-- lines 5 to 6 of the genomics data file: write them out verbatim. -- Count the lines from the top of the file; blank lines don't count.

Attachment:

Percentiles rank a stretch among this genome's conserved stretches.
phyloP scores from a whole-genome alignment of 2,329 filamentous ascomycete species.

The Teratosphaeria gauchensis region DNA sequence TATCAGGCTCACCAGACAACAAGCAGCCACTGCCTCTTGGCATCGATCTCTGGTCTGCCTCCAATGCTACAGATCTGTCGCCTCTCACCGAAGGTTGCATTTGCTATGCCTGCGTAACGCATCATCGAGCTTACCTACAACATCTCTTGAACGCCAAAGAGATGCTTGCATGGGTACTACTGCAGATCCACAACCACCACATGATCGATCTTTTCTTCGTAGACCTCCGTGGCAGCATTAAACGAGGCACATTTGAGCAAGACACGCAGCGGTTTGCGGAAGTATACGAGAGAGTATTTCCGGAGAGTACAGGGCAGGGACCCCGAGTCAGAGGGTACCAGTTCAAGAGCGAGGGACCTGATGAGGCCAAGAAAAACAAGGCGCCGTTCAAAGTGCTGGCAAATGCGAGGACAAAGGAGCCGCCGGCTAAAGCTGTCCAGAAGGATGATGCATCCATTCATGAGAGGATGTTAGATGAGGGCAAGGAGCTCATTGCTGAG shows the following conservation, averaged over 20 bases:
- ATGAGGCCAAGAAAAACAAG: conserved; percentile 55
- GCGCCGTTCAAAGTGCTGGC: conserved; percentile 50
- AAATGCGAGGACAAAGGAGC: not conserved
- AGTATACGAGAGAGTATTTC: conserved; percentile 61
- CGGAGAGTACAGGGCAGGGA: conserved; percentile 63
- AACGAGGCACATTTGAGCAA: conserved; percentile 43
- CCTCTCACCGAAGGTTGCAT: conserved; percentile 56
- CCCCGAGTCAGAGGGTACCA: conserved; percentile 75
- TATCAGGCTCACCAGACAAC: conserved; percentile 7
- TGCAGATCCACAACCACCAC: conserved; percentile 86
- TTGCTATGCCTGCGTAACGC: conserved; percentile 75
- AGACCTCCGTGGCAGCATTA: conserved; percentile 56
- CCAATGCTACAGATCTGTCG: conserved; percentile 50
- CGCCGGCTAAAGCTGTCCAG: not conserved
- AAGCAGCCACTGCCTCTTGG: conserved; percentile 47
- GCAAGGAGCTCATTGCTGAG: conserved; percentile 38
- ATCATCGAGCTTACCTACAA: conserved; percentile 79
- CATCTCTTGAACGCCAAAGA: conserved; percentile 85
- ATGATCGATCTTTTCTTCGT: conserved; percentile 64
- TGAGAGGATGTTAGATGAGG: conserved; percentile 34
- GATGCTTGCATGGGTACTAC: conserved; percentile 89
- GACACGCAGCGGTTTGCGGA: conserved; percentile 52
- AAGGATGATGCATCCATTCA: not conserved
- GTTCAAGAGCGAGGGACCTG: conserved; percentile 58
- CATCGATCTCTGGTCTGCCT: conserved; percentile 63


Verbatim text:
- GCGCCGTTCAAAGTGCTGGC: conserved; percentile 50
- AAATGCGAGGACAAAGGAGC: not conserved